Objective: To assess the 5-year survival of implant-supported single crowns (SCs) and to describe the incidence of biological, technical, and aesthetic complications. The focused question was: What is the survival rate of implants supporting single crowns and implant-supported crowns with a mean follow-up of 5 years and to which extent do biological, technical, and aesthetic complications occur?
Methods: A Medline search (2006-2011) was performed for clinical studies focusing on implant-supported SCs with a mean follow-up of at least 5 years. The search was complemented by an additional hand search and the inclusion of 24 studies from a previous systematic review (Jung et al. 2008a). Survival and complication rates were analyzed using random-effects Poisson's regression models to obtain summary estimates of 5- and 10-year proportions.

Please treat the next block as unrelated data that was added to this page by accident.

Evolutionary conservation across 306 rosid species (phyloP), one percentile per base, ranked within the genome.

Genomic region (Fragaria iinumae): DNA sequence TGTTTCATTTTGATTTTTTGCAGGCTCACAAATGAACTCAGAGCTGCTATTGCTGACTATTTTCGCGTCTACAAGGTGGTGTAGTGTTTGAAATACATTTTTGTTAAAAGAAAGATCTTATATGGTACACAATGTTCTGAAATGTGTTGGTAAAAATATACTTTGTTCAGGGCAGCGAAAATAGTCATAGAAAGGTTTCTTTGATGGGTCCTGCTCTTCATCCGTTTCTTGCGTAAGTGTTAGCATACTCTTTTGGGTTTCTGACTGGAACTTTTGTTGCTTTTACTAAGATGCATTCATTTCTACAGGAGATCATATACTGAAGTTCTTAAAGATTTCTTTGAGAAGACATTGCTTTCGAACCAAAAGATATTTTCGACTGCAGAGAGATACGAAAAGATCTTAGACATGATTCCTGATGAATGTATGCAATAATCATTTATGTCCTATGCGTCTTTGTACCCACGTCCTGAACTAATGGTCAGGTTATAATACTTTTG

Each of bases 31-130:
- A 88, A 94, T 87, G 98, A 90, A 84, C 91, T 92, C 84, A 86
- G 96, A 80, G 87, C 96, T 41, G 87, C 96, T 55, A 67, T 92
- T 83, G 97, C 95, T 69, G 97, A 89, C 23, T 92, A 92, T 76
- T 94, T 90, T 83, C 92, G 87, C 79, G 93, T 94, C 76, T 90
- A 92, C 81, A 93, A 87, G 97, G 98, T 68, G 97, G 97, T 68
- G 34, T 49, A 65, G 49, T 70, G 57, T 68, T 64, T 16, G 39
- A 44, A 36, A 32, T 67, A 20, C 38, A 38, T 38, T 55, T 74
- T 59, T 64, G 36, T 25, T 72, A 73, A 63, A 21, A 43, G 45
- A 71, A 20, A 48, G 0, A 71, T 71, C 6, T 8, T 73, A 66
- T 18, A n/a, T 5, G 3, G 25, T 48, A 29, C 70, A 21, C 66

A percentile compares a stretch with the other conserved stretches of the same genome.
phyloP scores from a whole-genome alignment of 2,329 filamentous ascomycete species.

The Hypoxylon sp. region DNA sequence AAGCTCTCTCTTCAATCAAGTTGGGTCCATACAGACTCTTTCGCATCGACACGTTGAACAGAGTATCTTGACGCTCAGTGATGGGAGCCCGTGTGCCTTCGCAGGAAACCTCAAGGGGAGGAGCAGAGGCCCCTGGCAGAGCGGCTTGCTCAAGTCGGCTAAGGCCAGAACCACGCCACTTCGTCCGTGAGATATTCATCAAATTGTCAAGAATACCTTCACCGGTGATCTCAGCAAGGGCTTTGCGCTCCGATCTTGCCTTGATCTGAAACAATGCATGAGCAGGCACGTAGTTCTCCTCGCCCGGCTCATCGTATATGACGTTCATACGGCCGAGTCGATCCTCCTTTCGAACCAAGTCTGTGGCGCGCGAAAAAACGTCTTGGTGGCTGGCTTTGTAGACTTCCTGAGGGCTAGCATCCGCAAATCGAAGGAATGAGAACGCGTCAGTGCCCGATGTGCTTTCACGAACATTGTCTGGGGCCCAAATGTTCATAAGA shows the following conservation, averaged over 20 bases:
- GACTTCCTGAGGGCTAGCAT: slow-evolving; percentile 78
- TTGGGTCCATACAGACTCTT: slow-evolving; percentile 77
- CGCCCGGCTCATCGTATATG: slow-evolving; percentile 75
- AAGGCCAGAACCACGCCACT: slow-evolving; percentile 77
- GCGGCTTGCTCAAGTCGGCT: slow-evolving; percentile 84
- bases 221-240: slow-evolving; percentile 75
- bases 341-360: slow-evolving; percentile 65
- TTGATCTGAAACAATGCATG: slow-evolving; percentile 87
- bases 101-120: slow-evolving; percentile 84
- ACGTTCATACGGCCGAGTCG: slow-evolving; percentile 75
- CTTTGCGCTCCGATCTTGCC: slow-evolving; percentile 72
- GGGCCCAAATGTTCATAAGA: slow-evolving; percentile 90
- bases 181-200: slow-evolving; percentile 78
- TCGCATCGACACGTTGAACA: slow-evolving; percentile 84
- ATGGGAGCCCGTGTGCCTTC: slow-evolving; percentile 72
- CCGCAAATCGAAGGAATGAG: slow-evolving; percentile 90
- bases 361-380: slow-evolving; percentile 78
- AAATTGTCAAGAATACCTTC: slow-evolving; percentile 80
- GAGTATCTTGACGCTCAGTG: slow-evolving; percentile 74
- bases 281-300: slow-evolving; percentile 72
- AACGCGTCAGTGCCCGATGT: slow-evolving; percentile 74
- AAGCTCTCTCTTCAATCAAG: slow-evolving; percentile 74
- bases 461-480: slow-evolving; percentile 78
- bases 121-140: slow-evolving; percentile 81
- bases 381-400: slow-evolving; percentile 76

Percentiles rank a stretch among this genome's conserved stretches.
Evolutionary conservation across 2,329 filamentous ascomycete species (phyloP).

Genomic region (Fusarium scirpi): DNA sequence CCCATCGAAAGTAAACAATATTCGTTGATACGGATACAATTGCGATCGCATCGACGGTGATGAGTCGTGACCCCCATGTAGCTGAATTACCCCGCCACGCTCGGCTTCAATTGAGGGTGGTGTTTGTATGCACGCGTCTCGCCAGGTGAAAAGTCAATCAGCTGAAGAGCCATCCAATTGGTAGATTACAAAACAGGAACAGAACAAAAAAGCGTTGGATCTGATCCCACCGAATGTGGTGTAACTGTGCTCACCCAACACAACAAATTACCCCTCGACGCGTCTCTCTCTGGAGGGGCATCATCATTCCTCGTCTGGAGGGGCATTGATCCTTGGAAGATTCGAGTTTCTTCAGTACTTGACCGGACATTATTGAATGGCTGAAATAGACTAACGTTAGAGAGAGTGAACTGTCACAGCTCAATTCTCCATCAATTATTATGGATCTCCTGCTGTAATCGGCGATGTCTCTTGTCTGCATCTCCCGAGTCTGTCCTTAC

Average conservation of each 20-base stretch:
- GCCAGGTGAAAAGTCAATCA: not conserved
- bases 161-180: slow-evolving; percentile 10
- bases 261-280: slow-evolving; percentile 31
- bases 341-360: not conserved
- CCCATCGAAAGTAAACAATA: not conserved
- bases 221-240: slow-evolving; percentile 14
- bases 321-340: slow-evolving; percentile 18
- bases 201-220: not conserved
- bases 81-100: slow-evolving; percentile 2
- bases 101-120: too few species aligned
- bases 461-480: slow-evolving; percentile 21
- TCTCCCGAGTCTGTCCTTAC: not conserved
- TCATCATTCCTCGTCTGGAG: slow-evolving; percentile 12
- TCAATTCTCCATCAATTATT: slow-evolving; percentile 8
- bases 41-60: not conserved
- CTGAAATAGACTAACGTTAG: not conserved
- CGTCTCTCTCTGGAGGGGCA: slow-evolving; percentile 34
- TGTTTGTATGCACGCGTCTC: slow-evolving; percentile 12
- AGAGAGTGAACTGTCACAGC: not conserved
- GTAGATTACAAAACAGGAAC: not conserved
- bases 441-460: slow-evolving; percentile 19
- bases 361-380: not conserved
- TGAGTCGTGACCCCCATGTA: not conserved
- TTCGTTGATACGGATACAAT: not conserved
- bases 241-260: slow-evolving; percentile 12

Results: Forty-six studies derived from an initial search count of 1083 titles and the complementary publications from the previous systematic review (Jung et al. 2008a) were selected and the data were extracted. Based on the meta-analysis, survival of implants supporting SCs at 5 years amounted to 97.2% (95% CI: 96.3-97.9%), and at 10 years amounted to 95.2% (95% CI: 91.8-97.2%). The survival of implant-supported SCs was 96.3% (95% CI: 94.2-97.6%) after 5 years and 89.4% (95% CI: 82.8-93.6%) after 10 years. For biological complications, a 5-year cumulative soft tissue complication rate of 7.1% (95% CI: 4.4-11.3%) and a cumulative complication rate for implants with bone loss >2 mm of 5.2% (95% CI: 3.1-8.6%) were calculated. Technical complications reached a cumulative incidence of 8.8% (95% CI: 5.1-15.0%) for screw-loosening, 4.1% (95% CI: 2.2-7.5%) for loss of retention, and 3.5% (95% CI: 2.4-5.2%) for fracture of the veneering material after 5 years. The cumulative 5-year aesthetic complication rate amounted to 7.1% (95% CI: 3.6-13.6%).
Conclusions: The outcomes of the meta-analysis demonstrated high implant survival rates for both the single tooth implants and the respective single crowns after 5 and 10 years. However, technical, biological, and aesthetic complications were frequent.
© 2012 John Wiley & Sons A/S.